Using theoretical analysis of self-consciousness concept and experimental evidence on the brain default mode network (DMN) that constitutes the neural signature of self-referential processes, we hypothesized that the anterior and posterior subnets comprising the DMN should show differences in their integrity as a function of meditation training. Functional connectivity within DMN and its subnets (measured by operational synchrony) has been measured in ten novice meditators using an electroencephalogram (EEG) recording in a pre-/post-meditation intervention design. We have found that while the whole DMN was clearly suppressed, different subnets of DMN responded differently after 4 months of meditation training: The strength of EEG operational synchrony in the right and left posterior modules of the DMN decreased in resting post-meditation condition compared to a pre-meditation condition, whereas the frontal DMN module on the contrary exhibited an increase in the strength of EEG operational synchrony. These findings combined with published data on functional–anatomic heterogeneity within the DMN and on trait subjective experiences commonly found following meditation allow us to propose that the first-person perspective and the sense of agency (the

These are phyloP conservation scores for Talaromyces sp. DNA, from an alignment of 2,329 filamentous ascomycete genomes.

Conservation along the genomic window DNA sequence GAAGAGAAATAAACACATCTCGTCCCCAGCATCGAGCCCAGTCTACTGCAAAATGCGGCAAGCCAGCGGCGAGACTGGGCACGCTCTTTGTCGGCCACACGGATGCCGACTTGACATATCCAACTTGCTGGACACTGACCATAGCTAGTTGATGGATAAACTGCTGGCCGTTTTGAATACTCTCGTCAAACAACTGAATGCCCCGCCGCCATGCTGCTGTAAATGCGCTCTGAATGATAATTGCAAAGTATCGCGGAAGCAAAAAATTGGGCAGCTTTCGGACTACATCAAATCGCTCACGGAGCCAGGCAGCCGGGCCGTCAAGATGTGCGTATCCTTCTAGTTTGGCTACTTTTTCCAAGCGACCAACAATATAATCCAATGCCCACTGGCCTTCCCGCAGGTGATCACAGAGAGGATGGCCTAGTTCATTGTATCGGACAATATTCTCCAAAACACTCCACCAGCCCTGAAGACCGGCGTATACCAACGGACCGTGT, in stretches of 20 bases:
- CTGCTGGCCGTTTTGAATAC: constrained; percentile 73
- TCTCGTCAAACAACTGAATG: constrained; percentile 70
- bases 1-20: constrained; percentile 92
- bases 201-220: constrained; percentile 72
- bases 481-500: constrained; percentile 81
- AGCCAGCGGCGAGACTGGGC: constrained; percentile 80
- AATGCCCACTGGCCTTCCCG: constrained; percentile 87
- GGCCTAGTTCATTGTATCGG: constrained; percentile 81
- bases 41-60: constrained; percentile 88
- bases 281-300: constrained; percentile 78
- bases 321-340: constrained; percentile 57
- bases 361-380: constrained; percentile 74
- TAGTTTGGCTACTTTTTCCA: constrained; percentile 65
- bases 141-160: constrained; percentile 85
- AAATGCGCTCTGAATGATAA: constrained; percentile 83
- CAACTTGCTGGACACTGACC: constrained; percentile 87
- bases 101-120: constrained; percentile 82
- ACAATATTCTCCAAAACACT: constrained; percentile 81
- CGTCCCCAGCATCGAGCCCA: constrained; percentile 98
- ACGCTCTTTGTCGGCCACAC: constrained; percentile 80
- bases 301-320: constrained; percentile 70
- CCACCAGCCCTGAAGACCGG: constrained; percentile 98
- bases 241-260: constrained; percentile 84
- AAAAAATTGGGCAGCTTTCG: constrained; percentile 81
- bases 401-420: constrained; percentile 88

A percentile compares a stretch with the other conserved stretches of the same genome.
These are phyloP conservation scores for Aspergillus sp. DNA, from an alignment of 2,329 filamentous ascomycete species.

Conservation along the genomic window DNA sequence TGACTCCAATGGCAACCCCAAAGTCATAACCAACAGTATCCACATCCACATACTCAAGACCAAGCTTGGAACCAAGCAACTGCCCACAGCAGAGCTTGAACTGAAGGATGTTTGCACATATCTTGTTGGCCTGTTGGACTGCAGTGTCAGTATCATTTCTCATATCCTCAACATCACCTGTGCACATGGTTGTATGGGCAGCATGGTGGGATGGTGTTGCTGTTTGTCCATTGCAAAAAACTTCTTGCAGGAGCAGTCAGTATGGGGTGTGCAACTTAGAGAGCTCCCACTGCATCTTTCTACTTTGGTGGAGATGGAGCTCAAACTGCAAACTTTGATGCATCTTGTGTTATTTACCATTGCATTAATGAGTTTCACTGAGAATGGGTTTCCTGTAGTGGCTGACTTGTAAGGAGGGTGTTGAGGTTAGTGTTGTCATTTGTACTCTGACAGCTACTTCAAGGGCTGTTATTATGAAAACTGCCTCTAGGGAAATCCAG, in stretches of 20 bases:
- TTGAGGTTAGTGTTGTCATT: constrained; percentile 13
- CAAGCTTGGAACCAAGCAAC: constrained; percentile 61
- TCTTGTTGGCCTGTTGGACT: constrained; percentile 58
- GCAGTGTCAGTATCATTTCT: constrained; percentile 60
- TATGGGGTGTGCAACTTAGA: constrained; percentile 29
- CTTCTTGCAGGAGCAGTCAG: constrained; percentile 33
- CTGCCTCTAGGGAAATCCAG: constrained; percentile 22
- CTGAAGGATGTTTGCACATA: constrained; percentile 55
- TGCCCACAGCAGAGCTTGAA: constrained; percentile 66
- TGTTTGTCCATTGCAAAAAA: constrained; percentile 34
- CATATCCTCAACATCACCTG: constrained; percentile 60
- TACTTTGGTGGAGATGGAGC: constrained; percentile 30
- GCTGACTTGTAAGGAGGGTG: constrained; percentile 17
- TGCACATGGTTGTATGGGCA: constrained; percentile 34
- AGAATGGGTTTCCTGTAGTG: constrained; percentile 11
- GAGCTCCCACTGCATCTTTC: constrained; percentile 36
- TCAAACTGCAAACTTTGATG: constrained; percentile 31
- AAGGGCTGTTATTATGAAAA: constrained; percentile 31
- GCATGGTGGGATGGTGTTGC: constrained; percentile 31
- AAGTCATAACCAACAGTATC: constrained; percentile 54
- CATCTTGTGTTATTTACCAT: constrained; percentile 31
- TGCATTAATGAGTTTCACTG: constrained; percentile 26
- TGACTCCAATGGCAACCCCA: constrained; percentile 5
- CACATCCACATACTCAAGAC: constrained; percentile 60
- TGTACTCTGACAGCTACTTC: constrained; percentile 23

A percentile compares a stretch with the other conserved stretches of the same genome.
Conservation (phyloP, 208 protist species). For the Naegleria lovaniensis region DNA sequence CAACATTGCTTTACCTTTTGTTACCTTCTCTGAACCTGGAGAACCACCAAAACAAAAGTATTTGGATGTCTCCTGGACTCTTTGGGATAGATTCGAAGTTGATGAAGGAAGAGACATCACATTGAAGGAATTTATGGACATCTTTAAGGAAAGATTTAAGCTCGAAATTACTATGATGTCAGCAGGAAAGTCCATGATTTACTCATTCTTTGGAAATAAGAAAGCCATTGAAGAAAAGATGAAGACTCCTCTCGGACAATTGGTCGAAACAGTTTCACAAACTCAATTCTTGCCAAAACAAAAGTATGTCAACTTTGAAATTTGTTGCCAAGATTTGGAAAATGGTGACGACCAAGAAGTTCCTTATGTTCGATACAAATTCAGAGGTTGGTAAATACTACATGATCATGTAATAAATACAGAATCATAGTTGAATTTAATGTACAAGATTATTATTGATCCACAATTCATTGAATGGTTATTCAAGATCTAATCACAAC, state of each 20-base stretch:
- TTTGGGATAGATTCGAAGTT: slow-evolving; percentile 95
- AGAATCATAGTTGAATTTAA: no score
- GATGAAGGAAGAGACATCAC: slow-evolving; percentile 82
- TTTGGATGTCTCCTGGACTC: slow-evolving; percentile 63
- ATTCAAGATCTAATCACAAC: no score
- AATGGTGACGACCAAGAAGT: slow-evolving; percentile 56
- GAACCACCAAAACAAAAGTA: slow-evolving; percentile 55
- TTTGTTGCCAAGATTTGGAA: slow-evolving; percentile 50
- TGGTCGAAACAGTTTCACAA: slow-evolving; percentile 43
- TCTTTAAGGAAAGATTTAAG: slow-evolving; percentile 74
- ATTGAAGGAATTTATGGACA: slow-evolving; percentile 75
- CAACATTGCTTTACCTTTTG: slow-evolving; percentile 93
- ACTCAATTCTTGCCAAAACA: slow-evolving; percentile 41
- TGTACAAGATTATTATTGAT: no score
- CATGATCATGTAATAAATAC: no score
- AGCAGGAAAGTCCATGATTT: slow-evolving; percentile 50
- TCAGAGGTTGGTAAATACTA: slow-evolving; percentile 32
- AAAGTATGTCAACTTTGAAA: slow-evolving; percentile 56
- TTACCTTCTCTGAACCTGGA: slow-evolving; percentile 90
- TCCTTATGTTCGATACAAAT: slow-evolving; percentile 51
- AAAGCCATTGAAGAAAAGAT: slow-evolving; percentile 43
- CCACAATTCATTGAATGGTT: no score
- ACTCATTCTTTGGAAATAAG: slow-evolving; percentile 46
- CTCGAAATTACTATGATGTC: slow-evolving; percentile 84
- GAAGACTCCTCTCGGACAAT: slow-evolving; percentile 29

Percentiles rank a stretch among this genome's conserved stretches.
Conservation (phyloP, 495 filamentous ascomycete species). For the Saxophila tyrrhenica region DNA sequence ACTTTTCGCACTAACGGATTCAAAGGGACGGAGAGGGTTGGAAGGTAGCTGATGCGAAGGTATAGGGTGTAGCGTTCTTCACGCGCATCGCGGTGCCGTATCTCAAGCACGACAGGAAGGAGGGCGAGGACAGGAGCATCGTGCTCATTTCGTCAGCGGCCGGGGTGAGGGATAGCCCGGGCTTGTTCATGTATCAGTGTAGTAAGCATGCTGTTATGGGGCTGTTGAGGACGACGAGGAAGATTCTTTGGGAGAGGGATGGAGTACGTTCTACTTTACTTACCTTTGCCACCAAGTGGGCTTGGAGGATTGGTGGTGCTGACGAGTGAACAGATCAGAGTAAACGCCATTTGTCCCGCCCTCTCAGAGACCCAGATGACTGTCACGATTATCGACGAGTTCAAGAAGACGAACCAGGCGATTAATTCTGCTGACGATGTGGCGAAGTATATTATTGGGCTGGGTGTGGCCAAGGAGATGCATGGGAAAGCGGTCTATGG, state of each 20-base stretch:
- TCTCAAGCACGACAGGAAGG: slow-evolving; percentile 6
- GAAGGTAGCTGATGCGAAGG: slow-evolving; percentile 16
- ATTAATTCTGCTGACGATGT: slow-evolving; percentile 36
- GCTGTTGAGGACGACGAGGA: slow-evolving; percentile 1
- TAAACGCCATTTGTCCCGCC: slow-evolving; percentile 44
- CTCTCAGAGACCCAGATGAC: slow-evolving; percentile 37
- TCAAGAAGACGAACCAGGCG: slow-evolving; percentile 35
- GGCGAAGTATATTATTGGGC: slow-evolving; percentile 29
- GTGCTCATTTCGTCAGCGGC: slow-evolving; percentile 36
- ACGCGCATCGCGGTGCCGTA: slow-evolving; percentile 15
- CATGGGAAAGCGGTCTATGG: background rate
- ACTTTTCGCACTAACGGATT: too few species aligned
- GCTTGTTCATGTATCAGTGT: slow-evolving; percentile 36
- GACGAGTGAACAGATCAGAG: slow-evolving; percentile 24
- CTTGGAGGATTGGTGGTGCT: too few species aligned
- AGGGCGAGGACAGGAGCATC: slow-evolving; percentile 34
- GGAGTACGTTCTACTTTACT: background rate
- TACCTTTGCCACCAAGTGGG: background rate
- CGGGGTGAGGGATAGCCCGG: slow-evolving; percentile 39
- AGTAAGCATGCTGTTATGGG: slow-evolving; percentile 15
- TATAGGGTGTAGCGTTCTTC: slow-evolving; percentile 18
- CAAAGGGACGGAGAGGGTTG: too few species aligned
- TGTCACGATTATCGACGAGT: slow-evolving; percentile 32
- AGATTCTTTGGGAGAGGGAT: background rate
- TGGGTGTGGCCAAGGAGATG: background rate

witnessing observer) are presented by the frontal DMN module, while
the posterior modules of the DMN are generally responsible for the experience of the continuity of ‘I’ as embodied and localized within bodily space. Significance of these findings is discussed.